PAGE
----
All organisms live in clusters, but such fractured local populations, or demes, nonetheless maintain connectivity with one another by some amount of gene flow between them. Most such metapopulations occur naturally, like clusters of amphibians in vernal ponds or baboon troops spread across the African veldt. Others have been created as human activities fragment natural landscapes, as in stands of trees separated by roads. As landscape change has accelerated, understanding how these metapopulations function—and specifically how they adapt—has become crucial to ecology and to our very understanding of evolution itself.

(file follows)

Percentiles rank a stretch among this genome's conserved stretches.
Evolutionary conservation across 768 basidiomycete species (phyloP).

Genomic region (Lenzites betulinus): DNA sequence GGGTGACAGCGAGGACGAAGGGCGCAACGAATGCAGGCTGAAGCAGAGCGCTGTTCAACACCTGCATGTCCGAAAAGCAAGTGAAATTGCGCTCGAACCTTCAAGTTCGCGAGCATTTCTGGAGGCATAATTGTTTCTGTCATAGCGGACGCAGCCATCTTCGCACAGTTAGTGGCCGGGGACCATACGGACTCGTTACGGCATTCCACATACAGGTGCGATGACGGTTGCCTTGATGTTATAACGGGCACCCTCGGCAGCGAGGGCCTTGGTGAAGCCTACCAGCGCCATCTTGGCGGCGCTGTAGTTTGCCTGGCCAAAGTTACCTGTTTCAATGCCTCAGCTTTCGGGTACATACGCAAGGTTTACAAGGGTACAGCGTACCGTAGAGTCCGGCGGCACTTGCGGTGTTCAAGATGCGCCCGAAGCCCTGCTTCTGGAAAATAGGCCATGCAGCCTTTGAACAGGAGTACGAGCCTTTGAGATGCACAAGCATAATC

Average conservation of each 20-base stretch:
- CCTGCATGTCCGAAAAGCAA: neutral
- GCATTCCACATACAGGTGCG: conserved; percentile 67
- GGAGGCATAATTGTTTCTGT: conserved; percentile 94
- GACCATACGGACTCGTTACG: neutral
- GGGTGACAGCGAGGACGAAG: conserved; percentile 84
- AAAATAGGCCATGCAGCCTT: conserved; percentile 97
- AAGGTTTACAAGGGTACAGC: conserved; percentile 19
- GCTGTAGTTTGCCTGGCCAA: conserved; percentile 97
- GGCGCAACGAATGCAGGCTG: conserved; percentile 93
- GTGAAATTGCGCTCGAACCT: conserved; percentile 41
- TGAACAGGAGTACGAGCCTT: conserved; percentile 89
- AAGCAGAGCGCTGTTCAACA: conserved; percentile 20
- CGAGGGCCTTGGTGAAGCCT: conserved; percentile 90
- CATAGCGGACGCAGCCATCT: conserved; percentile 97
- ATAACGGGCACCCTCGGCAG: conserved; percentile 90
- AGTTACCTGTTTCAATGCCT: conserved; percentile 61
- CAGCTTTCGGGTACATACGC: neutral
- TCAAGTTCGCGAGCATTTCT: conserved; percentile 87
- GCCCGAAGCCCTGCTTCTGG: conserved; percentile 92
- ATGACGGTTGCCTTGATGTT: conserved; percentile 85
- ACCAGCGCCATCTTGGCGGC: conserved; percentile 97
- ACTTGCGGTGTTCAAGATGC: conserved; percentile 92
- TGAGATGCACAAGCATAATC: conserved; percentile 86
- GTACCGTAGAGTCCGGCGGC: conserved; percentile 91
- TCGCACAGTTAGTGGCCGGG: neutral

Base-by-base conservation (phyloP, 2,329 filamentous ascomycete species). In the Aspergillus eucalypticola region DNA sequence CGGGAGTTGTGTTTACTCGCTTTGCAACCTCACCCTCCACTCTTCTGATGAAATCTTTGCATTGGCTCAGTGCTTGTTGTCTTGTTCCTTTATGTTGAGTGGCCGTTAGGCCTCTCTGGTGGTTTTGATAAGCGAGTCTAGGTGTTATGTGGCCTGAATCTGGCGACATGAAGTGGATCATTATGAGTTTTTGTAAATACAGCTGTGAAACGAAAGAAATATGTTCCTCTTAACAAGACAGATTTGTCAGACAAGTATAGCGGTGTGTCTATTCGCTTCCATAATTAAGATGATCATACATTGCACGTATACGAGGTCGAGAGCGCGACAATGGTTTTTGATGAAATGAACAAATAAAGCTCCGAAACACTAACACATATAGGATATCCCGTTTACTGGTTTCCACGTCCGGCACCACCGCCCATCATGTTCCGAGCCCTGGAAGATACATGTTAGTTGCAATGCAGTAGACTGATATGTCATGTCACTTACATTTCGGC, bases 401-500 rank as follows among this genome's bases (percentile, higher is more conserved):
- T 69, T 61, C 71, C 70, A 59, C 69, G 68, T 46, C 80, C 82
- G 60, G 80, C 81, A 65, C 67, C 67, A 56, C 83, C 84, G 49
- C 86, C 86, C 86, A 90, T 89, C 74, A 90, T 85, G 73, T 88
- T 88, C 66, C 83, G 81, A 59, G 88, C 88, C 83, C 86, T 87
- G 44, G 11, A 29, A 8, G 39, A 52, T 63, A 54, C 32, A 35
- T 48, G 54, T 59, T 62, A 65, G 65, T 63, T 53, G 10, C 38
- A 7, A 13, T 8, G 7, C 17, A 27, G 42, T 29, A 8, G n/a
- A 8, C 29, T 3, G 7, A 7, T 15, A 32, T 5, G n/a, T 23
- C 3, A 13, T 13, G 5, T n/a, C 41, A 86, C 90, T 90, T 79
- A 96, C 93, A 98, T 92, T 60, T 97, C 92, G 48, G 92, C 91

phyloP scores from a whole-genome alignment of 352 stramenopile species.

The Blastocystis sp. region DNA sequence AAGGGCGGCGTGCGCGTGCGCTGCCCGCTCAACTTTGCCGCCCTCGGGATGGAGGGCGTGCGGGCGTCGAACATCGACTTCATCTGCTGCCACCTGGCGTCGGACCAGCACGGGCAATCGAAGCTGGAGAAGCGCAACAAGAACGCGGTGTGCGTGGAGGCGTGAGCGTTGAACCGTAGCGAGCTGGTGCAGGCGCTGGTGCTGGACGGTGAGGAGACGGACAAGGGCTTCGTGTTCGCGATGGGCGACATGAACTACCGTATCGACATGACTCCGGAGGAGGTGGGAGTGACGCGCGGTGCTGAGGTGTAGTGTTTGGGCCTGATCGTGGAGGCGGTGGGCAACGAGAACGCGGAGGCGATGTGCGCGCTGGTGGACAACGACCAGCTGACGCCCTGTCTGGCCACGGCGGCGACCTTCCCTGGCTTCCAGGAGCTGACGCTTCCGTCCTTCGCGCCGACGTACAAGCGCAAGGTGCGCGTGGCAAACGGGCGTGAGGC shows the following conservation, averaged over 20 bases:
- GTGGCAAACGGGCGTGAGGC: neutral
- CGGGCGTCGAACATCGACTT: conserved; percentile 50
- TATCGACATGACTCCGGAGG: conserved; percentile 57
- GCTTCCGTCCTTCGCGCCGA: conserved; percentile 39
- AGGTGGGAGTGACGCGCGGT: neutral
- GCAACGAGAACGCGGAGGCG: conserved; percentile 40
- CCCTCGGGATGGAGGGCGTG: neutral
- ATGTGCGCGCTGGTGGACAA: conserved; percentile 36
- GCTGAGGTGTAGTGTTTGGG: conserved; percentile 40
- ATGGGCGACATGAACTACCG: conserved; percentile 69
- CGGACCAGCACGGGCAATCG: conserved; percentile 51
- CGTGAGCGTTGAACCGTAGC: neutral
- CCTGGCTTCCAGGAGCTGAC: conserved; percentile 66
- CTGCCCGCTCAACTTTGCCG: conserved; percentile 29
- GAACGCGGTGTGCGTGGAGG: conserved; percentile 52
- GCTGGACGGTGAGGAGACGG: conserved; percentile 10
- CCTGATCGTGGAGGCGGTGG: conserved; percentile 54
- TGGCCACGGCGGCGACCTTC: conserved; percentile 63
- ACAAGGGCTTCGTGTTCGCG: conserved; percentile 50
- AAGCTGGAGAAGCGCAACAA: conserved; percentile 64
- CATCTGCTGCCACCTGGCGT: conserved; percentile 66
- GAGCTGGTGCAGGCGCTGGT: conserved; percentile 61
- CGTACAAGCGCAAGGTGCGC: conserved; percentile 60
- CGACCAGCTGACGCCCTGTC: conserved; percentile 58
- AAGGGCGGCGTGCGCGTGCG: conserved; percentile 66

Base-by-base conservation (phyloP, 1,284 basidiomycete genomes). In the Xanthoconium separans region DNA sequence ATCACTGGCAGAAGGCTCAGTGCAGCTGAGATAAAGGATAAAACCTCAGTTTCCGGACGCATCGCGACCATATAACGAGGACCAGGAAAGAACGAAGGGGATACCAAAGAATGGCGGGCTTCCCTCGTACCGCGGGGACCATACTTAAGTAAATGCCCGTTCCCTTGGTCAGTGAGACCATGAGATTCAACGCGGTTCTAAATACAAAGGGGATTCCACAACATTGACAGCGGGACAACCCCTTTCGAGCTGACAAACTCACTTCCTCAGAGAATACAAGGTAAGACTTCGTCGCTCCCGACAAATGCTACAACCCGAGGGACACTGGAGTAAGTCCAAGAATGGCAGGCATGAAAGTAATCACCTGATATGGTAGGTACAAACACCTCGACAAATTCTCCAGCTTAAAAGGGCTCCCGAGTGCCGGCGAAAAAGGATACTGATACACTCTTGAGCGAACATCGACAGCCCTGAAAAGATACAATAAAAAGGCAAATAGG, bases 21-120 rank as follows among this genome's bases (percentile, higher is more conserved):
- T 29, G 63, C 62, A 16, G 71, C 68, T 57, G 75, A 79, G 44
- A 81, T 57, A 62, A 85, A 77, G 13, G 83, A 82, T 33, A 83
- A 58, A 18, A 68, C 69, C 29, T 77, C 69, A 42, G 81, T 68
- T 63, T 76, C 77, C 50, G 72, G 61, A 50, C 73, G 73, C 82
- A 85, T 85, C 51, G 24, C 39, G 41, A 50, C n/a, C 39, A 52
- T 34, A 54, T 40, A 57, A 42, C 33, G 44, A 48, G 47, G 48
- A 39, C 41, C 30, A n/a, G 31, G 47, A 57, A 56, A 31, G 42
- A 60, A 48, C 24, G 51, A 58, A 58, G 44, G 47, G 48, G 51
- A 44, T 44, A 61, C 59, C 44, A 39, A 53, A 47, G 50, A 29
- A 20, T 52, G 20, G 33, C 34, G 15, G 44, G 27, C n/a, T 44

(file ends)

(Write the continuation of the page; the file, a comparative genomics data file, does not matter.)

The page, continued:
With Adaptation in Metapopulations, Michael J. Wade explores a key component of this new understanding of evolution: interaction. Synthesizing decades of work in the lab and in the field in a book both empirically grounded and underpinned by a strong conceptual framework, Wade looks at the role of interaction across scales from gene selection to selection at the level of individuals, kin, and groups. In so doing, he integrates molecular and organismal biology to reveal the true complexities of evolutionary dynamics from genes to metapopulations.